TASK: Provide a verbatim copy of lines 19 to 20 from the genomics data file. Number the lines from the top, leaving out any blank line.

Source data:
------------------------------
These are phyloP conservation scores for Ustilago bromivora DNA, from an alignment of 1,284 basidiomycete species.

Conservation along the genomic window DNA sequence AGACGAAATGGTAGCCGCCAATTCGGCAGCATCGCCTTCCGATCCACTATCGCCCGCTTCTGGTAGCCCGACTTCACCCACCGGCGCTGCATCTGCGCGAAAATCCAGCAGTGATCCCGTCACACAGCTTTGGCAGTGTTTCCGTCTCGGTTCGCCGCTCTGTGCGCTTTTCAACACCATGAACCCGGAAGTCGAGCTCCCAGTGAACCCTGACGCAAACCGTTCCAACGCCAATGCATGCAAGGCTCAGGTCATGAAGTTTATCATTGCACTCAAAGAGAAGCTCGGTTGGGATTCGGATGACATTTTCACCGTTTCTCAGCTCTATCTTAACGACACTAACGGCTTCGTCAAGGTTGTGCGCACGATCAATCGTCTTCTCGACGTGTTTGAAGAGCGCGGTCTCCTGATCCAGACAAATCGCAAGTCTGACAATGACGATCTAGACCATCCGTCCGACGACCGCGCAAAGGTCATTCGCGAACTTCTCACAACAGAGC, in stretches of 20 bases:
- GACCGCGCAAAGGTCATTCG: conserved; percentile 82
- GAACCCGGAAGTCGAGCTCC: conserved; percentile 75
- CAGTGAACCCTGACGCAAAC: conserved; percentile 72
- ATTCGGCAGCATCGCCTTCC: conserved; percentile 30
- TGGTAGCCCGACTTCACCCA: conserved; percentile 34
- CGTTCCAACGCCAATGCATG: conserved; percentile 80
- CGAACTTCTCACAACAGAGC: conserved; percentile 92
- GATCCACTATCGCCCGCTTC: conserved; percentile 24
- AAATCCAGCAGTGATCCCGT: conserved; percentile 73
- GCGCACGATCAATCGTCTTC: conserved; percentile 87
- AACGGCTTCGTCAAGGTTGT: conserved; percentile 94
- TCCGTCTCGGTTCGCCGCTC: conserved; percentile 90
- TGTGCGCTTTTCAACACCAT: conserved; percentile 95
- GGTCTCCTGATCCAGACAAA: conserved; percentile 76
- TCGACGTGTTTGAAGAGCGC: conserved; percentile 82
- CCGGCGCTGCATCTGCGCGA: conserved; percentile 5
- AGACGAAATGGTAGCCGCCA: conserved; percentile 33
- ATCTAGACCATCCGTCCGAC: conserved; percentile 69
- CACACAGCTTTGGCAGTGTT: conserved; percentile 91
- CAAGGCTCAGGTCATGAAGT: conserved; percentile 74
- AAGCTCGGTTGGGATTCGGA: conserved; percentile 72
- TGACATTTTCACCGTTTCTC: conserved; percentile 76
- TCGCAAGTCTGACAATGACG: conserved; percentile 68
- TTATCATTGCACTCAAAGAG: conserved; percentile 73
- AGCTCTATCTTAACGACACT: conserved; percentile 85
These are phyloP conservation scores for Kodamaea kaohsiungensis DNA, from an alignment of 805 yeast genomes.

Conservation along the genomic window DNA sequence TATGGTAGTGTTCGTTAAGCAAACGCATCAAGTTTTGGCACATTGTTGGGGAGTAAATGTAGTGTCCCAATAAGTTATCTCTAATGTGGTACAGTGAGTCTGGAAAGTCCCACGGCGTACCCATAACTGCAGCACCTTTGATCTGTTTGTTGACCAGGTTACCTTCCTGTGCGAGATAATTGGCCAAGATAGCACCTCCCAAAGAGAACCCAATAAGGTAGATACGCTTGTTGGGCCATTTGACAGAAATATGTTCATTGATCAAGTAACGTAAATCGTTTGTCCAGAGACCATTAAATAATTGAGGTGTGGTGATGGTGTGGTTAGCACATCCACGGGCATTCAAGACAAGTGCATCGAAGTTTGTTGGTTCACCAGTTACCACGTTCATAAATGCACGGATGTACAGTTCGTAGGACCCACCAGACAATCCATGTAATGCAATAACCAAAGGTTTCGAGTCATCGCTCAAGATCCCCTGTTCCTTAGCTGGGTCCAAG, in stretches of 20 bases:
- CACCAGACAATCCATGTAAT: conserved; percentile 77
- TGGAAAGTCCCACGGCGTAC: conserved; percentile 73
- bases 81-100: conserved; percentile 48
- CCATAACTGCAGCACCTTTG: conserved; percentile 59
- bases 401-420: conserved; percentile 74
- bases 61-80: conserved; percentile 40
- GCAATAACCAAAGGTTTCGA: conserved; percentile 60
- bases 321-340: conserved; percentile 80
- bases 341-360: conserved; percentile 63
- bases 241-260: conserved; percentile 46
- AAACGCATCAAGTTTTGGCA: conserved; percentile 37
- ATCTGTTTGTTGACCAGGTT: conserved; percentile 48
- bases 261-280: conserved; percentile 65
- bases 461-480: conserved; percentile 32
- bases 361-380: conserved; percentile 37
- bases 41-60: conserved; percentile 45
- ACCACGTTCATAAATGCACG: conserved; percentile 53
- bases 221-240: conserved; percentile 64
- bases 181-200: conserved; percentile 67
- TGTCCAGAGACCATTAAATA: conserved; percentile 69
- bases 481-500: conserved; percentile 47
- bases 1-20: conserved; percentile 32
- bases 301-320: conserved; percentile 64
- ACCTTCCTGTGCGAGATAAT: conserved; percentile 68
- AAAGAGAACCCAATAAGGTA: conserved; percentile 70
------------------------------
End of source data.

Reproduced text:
- AGACGAAATGGTAGCCGCCA: conserved; percentile 33
- ATCTAGACCATCCGTCCGAC: conserved; percentile 69